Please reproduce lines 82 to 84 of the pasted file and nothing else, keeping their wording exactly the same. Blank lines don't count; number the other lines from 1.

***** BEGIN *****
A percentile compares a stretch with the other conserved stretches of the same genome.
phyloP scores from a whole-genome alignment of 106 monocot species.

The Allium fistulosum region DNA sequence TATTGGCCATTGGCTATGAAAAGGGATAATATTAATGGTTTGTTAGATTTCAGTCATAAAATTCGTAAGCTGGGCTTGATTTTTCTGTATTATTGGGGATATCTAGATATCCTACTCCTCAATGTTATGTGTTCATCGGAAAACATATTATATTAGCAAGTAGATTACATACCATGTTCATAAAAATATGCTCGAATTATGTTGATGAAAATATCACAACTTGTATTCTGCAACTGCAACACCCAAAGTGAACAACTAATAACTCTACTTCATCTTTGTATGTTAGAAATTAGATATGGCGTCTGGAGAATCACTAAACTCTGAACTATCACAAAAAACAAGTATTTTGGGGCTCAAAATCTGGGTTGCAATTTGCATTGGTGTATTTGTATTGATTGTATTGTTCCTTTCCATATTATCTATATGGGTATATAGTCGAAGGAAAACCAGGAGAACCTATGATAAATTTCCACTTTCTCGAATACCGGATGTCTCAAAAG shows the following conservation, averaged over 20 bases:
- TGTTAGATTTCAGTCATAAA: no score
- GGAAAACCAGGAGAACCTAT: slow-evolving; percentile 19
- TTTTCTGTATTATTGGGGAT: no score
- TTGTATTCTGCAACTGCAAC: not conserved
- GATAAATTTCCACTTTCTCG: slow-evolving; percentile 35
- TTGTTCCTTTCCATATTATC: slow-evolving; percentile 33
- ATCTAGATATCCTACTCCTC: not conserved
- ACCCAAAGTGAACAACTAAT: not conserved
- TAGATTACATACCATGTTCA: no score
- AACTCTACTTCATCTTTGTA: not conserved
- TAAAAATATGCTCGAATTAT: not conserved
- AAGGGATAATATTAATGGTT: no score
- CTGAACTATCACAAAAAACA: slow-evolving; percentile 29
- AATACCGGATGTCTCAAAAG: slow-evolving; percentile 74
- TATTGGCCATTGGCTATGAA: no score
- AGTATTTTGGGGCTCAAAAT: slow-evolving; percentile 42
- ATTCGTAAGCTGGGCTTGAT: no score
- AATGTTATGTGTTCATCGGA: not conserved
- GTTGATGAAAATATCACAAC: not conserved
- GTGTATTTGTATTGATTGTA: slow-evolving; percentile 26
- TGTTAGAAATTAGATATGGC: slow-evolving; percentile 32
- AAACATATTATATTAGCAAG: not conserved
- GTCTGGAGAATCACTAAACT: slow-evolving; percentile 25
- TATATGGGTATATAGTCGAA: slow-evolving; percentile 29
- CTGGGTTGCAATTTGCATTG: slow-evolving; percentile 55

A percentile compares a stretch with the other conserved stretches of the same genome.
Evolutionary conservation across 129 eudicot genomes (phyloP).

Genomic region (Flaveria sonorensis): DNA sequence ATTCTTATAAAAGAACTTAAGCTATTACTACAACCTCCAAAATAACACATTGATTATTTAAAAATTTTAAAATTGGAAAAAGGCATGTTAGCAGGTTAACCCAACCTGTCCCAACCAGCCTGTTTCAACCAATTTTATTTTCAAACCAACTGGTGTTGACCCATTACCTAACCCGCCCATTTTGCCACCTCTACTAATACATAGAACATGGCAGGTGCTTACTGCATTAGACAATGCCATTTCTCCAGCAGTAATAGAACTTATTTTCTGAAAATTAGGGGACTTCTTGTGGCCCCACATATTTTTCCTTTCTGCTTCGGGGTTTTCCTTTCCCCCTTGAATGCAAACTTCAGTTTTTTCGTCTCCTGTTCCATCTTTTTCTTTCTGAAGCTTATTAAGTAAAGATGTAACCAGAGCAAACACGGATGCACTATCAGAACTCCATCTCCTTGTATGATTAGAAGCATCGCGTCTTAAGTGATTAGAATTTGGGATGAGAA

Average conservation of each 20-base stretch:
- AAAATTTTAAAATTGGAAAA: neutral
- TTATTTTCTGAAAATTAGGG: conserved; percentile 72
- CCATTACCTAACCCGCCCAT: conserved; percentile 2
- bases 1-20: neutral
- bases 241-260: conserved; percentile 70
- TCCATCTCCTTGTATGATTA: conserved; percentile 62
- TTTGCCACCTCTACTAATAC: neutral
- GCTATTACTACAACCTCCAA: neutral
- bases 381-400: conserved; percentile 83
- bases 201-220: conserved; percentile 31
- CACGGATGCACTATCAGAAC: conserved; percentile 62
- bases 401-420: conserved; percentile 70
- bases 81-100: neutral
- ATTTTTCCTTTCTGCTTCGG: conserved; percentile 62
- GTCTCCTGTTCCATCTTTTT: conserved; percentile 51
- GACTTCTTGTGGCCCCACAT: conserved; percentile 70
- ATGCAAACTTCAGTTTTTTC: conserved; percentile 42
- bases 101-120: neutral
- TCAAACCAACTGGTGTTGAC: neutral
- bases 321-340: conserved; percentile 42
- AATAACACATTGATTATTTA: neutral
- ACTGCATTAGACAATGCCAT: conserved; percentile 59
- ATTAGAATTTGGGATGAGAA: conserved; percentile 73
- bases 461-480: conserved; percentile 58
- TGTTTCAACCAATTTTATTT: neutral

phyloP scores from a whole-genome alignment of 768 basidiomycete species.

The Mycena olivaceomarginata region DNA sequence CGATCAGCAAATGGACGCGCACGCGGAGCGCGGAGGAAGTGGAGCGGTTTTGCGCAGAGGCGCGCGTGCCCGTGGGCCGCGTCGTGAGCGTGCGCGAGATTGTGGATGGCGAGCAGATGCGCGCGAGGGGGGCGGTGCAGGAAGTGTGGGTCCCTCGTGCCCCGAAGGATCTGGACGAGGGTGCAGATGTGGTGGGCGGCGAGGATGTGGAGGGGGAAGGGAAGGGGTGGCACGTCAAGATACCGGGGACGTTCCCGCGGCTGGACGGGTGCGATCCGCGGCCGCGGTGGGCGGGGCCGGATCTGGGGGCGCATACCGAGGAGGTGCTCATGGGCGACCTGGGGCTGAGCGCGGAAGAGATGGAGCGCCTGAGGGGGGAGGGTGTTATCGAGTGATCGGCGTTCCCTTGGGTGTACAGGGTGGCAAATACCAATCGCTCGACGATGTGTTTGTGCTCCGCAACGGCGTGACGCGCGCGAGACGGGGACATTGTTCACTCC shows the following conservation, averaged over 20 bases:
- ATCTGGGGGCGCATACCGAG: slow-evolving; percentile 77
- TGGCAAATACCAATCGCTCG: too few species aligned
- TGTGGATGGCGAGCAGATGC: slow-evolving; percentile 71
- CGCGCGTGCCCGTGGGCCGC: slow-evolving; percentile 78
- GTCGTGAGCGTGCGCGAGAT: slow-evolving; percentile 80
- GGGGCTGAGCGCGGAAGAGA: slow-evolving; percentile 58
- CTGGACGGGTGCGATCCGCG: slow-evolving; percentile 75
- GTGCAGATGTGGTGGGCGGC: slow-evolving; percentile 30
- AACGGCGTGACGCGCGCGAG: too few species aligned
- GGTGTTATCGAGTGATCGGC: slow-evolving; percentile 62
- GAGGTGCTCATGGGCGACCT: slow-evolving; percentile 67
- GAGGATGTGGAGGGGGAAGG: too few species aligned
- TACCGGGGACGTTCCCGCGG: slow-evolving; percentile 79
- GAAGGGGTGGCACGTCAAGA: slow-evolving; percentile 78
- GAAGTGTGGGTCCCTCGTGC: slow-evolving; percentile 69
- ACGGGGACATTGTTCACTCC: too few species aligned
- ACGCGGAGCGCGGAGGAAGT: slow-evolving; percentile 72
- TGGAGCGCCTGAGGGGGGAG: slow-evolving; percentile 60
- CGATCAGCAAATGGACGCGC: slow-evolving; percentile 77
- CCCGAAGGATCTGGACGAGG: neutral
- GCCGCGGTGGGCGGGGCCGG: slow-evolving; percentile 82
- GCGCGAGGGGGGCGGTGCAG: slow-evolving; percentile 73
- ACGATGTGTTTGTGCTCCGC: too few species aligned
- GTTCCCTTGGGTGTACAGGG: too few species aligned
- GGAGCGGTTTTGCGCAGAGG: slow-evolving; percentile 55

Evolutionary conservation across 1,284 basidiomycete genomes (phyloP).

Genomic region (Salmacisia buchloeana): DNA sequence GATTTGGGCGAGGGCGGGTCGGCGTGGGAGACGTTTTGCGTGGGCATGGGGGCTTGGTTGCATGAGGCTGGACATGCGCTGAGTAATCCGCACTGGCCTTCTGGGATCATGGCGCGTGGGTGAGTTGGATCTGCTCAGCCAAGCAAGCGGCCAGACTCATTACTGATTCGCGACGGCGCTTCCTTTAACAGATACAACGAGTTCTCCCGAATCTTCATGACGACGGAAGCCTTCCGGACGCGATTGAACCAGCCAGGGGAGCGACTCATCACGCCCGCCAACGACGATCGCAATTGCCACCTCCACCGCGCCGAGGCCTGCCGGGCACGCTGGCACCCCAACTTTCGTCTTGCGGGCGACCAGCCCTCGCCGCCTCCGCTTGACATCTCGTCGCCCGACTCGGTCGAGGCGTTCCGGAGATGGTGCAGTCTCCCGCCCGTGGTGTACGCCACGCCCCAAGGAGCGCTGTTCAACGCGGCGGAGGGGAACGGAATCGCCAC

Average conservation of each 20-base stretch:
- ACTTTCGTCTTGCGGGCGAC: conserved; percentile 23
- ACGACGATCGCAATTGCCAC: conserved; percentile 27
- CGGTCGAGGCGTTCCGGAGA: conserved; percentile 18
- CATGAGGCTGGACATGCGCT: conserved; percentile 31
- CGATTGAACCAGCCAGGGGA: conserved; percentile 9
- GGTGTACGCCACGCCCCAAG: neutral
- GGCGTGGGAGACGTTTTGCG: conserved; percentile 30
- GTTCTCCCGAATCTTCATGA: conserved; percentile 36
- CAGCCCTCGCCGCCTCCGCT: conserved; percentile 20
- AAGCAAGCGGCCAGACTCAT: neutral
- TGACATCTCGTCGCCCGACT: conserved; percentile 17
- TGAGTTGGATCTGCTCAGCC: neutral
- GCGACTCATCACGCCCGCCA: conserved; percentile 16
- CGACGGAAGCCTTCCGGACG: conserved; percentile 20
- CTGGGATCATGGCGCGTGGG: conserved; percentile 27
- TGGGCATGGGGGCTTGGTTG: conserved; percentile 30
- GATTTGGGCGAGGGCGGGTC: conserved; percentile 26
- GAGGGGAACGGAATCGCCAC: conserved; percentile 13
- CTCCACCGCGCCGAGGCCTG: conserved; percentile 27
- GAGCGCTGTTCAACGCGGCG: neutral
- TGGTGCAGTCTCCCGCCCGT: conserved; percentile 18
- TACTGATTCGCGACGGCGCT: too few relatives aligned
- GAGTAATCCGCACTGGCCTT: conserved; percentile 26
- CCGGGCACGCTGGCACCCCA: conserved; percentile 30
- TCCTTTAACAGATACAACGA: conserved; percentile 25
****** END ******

- ACGATGTGTTTGTGCTCCGC: too few species aligned
- GTTCCCTTGGGTGTACAGGG: too few species aligned
- GGAGCGGTTTTGCGCAGAGG: slow-evolving; percentile 55